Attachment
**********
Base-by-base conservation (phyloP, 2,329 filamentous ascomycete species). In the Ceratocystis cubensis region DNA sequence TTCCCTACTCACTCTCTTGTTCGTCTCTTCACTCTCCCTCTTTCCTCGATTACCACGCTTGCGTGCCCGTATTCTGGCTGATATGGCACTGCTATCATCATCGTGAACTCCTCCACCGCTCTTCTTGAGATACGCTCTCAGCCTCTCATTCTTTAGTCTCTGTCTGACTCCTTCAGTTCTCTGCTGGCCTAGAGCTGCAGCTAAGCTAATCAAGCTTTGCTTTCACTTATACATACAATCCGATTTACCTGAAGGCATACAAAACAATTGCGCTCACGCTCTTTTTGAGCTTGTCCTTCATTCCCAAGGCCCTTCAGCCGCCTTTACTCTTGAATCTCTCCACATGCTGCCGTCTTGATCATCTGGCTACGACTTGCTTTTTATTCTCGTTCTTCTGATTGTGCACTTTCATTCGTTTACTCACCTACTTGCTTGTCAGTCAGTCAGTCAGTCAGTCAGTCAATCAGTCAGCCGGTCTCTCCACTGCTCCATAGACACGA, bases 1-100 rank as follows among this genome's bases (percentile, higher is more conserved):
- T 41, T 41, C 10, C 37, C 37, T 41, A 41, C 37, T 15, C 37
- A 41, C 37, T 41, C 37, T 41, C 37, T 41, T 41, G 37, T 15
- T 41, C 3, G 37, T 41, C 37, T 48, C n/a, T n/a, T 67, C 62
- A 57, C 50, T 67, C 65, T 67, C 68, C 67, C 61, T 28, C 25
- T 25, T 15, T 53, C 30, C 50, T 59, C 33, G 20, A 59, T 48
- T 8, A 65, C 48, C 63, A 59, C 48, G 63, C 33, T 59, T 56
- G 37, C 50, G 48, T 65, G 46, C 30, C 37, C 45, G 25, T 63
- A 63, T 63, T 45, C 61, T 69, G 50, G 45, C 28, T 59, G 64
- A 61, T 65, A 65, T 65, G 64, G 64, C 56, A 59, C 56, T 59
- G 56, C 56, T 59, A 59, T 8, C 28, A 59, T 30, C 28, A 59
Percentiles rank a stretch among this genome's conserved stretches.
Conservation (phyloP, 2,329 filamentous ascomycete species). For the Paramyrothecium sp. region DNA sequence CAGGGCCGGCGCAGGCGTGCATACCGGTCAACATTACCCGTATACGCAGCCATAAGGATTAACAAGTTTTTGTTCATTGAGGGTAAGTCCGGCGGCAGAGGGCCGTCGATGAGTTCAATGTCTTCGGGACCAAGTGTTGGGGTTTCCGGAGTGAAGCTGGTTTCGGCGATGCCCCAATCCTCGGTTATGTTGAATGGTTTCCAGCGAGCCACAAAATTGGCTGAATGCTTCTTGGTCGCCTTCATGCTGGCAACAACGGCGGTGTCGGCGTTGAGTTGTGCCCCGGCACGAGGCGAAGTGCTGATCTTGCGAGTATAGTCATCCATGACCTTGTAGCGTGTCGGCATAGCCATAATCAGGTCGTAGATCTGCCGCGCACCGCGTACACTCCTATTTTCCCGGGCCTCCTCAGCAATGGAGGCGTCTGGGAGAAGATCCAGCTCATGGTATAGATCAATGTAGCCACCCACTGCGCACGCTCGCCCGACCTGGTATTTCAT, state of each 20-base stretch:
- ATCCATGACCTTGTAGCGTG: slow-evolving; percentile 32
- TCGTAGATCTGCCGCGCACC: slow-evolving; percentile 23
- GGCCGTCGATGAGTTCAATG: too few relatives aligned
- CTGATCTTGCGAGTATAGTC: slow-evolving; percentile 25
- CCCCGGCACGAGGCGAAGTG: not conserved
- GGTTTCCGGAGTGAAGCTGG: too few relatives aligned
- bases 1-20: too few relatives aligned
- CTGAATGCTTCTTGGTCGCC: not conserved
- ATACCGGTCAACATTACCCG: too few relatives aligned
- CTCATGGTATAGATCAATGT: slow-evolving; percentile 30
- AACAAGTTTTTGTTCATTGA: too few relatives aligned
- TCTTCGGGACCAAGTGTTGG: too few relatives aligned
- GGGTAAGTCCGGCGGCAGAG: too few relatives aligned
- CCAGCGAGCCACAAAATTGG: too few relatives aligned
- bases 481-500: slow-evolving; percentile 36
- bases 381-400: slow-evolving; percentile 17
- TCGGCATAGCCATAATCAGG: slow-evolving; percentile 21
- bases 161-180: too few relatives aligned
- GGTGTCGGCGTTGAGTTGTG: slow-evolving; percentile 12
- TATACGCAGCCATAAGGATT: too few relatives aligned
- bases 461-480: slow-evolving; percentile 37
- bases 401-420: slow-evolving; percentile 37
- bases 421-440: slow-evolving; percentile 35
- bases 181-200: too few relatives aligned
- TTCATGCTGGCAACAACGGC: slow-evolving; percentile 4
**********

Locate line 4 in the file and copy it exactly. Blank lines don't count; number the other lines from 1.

- T 41, C 3, G 37, T 41, C 37, T 48, C n/a, T n/a, T 67, C 62